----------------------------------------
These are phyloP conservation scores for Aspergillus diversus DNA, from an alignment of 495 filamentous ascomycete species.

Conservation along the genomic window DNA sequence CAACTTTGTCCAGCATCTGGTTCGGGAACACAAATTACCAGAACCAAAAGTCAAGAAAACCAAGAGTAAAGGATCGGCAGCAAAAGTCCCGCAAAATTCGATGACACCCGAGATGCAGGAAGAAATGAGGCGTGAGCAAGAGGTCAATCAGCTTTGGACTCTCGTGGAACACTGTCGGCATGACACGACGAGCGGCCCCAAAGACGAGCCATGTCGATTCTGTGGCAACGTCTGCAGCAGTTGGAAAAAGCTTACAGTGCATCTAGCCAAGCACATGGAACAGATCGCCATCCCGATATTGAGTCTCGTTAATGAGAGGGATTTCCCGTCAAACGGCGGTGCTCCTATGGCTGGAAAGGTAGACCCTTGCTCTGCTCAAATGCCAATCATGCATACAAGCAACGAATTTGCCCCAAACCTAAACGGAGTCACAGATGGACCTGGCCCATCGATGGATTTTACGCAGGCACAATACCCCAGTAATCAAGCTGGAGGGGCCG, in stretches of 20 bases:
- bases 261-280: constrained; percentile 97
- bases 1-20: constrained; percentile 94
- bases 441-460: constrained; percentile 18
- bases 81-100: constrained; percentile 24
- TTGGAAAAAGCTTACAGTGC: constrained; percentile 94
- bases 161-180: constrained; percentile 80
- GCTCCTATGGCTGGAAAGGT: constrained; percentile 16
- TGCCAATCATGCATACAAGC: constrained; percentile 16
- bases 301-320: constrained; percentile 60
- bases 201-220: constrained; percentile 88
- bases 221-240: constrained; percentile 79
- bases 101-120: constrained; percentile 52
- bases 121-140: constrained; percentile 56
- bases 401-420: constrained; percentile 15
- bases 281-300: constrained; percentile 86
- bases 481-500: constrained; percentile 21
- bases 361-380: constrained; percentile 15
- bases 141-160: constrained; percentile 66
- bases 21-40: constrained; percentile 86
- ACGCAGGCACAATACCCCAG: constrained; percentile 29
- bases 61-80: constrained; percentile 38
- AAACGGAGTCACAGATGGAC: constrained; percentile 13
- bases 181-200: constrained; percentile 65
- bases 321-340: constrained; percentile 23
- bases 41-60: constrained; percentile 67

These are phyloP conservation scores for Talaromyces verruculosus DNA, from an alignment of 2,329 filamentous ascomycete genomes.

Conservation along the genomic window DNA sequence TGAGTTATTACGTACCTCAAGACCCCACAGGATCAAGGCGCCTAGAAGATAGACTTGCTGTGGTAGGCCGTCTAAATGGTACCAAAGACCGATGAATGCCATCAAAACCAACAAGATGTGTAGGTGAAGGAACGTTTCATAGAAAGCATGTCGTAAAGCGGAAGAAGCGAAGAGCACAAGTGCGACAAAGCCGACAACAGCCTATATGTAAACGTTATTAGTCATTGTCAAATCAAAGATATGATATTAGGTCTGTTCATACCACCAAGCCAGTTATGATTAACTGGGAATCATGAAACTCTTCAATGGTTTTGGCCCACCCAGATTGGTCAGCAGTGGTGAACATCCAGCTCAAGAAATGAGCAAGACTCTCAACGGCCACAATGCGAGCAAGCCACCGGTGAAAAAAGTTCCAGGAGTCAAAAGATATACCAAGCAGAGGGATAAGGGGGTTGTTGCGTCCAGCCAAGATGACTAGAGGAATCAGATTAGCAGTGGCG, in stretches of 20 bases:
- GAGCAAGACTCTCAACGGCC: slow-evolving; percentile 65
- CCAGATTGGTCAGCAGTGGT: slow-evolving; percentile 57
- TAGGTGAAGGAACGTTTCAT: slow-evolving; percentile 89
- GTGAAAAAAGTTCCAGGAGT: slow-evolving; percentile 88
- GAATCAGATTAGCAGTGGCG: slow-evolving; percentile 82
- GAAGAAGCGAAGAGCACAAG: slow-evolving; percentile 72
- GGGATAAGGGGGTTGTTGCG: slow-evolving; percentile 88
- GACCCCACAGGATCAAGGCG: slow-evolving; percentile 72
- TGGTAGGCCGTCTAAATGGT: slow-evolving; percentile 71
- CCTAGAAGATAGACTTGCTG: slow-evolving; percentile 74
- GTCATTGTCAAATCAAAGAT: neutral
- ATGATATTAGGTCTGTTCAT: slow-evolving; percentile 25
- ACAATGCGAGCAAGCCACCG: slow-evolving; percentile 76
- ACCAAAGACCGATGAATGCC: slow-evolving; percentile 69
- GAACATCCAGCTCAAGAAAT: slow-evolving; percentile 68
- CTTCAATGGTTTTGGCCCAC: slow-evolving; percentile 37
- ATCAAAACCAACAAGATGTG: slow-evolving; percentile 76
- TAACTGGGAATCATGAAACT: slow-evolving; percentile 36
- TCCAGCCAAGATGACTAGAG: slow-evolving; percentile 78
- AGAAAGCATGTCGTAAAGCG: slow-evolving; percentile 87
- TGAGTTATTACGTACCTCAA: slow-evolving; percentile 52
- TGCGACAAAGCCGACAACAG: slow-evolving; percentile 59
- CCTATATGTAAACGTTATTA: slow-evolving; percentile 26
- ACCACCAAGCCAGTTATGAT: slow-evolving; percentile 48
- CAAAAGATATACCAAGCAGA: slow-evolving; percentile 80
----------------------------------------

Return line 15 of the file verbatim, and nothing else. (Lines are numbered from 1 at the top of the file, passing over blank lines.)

- bases 121-140: constrained; percentile 56